View details for DOI 10.1038/ncomms9768

    View details for PubMedID 26531099

    View details for PubMedCentralID PMC4635967

  • Fascin overexpression promotes neoplastic progression in oral squamous cell carcinoma. BMC cancer Alam, H., Bhate, A. V., Gangadaran, P., Sawant, S. S., Salot, S., Sehgal, L., Dange, P. P., Chaukar, D. A., D'cruz, A. K., Kannanl, S., Gude, R., Kane, S., Dalal, S. N., Vaidya, M. M. 2012; 12: 32

    Abstract

    Fascin is a globular actin cross-linking protein, which plays a major role in forming parallel actin bundles in cell protrusions and is found to be associated with tumor cell invasion and metastasis in various type of cancers including oral squamous cell carcinoma (OSCC). Previously, we have demonstrated that fascin regulates actin polymerization and thereby promotes cell motility in K8-depleted OSCC cells. In the present study we have investigated the role of fascin in tumor progression of OSCC.To understand the role of fascin in OSCC development and/or progression, fascin was overexpressed along with vector control in OSCC derived cells AW13516. The phenotype was studied using wound healing, Boyden chamber, cell adhesion, Hanging drop, soft agar and tumorigenicity assays. Further, fascin expression was examined in human OSCC samples (N = 131) using immunohistochemistry and level of its expression was correlated with clinico-pathological parameters of the patients.Fascin overexpression in OSCC derived cells led to significant increase in cell migration, cell invasion and MMP-2 activity. In addition these cells demonstrated increased levels of phosphorylated AKT, ERK1/2 and JNK1/2. Our in vitro results were consistent with correlative studies of fascin expression with the clinico-pathological parameters of the OSCC patients. Fascin expression in OSCC showed statistically significant correlation with increased tumor stage (P = 0.041), increased lymph node metastasis (P = 0.001), less differentiation (P = 0.005), increased recurrence (P = 0.038) and shorter survival (P = 0.004) of the patients.In conclusion, our results indicate that fascin promotes tumor progression and activates AKT and MAPK pathways in OSCC-derived cells. Further, our correlative studies of fascin expression in OSCC with clinico-pathological parameters of the patients indicate that fascin may prove to be useful in prognostication and treatment of OSCC.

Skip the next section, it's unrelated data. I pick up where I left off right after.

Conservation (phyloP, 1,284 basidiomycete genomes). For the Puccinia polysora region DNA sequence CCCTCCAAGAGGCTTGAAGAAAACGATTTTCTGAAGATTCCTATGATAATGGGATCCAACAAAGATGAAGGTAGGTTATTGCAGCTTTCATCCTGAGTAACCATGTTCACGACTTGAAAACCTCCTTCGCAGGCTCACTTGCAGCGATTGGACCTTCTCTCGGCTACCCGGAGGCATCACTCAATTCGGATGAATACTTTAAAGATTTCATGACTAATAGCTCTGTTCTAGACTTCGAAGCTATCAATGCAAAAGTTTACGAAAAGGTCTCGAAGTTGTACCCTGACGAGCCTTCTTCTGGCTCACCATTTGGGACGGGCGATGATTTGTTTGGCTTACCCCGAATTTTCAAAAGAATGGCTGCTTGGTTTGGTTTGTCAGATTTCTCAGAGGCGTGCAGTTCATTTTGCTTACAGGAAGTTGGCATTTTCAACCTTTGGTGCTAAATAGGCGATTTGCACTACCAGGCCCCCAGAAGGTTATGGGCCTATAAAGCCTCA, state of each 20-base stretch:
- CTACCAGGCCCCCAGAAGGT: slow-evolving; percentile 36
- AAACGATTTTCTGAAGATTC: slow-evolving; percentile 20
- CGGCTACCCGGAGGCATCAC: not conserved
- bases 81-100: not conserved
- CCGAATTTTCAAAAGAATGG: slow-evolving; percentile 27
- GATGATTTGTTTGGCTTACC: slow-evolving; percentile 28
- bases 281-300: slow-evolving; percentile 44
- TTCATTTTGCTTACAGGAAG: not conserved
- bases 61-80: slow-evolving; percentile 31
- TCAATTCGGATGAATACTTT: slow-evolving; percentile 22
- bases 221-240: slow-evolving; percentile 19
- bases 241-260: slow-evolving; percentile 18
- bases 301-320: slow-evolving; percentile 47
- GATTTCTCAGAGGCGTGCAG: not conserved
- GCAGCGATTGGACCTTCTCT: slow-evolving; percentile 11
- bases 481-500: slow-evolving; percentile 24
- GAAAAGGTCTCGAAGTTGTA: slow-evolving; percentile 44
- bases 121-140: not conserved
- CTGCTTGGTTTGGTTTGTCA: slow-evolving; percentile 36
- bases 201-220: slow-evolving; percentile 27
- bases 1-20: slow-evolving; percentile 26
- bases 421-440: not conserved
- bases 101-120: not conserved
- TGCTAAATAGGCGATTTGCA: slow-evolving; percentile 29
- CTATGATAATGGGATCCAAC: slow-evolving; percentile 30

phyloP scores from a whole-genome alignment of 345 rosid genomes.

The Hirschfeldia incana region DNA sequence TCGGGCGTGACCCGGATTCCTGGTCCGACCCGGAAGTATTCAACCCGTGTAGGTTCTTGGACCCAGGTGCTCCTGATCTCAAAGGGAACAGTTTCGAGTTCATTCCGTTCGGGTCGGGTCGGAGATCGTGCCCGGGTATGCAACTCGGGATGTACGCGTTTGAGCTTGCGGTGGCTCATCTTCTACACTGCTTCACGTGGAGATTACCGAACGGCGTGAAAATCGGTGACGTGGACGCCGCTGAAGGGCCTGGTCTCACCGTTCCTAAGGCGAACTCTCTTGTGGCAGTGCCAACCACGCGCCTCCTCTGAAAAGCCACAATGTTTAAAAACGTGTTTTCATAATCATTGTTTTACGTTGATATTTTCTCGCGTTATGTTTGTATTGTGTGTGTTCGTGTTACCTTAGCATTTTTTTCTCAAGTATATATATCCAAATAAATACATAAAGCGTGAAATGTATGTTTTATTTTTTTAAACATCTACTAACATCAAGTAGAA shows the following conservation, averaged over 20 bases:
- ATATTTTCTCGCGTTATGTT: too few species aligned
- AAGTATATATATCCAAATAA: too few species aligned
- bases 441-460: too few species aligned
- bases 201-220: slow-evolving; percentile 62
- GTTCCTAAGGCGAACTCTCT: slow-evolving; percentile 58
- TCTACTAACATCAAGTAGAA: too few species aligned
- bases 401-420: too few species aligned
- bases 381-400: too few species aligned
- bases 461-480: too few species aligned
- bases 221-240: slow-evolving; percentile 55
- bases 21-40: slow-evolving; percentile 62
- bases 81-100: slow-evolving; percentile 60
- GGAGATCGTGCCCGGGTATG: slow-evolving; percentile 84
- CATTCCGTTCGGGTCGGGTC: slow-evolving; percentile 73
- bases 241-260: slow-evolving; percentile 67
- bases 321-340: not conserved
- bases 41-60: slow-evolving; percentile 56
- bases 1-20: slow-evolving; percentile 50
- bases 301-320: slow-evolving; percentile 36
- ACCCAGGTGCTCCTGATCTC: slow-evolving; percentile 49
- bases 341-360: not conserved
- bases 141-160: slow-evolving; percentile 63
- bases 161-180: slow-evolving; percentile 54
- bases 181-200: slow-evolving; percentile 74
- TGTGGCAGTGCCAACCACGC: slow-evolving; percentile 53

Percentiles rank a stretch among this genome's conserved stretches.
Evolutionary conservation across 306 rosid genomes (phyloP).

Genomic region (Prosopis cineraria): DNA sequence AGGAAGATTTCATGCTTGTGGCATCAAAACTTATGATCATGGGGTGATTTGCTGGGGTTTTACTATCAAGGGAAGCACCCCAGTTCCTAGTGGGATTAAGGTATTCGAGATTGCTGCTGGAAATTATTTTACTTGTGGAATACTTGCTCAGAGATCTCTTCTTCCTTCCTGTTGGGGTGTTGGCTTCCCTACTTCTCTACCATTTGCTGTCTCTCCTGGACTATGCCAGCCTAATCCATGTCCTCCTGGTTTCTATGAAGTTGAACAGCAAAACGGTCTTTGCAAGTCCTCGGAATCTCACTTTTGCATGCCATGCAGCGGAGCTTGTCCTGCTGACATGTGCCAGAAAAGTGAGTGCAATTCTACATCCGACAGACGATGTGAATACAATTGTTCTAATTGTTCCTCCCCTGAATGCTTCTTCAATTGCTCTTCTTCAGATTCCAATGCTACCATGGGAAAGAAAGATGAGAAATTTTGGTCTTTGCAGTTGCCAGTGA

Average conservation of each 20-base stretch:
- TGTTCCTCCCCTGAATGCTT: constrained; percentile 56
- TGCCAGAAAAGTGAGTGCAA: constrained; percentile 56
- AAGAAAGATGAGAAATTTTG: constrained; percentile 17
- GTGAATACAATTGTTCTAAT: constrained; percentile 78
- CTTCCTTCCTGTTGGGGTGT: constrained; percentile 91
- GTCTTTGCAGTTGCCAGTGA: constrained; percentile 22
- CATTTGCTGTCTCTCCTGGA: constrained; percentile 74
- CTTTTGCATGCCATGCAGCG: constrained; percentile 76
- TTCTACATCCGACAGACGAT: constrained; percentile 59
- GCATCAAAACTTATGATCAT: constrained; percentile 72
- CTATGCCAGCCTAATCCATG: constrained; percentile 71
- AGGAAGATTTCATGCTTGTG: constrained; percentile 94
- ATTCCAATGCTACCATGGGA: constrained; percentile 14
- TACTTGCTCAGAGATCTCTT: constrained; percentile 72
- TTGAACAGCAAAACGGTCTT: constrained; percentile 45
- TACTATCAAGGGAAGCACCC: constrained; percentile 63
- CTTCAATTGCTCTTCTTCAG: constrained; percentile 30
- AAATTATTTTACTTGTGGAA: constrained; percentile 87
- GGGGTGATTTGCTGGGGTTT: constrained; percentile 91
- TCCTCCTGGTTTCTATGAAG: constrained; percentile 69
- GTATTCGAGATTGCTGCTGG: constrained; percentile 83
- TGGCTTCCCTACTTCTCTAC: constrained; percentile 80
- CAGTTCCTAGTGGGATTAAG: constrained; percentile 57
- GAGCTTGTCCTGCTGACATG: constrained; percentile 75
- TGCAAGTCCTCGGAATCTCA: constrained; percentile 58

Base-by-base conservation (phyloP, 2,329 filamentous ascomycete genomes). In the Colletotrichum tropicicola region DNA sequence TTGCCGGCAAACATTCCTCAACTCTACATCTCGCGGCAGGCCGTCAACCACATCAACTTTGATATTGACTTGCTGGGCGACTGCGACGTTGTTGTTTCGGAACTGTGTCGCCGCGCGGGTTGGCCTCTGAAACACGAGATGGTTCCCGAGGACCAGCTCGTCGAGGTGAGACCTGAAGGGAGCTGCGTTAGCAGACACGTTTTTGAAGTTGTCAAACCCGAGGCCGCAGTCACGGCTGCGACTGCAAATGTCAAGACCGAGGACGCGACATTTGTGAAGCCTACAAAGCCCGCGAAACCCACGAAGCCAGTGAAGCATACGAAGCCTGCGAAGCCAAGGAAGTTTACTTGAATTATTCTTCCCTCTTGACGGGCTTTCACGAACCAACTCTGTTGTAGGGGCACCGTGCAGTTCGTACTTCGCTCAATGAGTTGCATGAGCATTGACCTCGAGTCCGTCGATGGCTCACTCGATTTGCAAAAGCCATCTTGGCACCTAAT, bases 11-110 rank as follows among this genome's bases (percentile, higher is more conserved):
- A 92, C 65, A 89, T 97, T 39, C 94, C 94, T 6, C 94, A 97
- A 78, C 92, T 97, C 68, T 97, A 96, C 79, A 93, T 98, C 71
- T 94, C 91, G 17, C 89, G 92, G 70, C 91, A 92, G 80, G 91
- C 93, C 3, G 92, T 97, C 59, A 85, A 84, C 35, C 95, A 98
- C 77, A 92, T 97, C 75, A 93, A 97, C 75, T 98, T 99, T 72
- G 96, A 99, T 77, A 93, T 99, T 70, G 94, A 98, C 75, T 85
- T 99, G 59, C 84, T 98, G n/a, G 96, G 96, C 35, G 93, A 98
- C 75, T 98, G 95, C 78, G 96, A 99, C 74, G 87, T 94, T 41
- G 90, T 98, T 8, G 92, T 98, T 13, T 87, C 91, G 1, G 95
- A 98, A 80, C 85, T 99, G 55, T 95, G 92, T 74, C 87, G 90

View details for DOI 10.1186/1471-2407-12-32

    View details for PubMedID 22264292

    View details for PubMedCentralID PMC3329405

  • Loss of keratin 8 phosphorylation leads to increased tumor progression and correlates with clinico-pathological parameters of OSCC patients. PloS one Alam, H., Gangadaran, P., Bhate, A. V., Chaukar, D. A., Sawant, S. S., Tiwari, R., Bobade, J., Kannan, S., D'cruz, A. K., Kane, S., Vaidya, M. M. 2011; 6 (11): e27767

    Abstract

    Keratins are cytoplasmic intermediate filament proteins expressed in tissue specific and differentiation dependent manner. Keratins 8 and 18 (K8 and K18) are predominantly expressed in simple epithelial tissues and perform both mechanical and regulatory functions. Aberrant expression of K8 and K18 is associated with neoplastic progression, invasion and poor prognosis in human oral squamous cell carcinomas (OSCCs). K8 and K18 undergo several post-translational modifications including phosphorylation, which are known to regulate their functions in various cellular processes. Although, K8 and K18 phosphorylation is known to regulate cell cycle, cell growth and apoptosis, its significance in cell migration and/or neoplastic progression is largely unknown. In the present study we have investigated the role of K8 phosphorylation in cell migration and/or neoplastic progression in OSCC.To understand the role of K8 phosphorylation in neoplastic progression of OSCC, shRNA-resistant K8 phospho-mutants of Ser73 and Ser431 were overexpressed in K8-knockdown human AW13516 cells (derived from SCC of tongue; generated previously). Wound healing assays and tumor growth in NOD-SCID mice were performed to analyze the cell motility and tumorigenicity respectively in overexpressed clones. The overexpressed K8 phospho-mutants clones showed significant increase in cell migration and tumorigenicity as compared with K8 wild type clones. Furthermore, loss of K8 Ser73 and Ser431 phosphorylation was also observed in human OSCC tissues analyzed by immunohistochemistry, where their dephosphorylation significantly correlated with size, lymph node metastasis and stage of the tumor.Our results provide first evidence of a potential role of K8 phosphorylation in cell migration and/or tumorigenicity in OSCC. Moreover, correlation studies of K8 dephosphorylation with clinico-pathological parameters of OSCC patients also suggest its possible use in prognostication of human OSCC.

    View details for DOI 10.1371/journal.pone.0027767

    View details for PubMedID 22114688

    View details for PubMedCentralID PMC3219681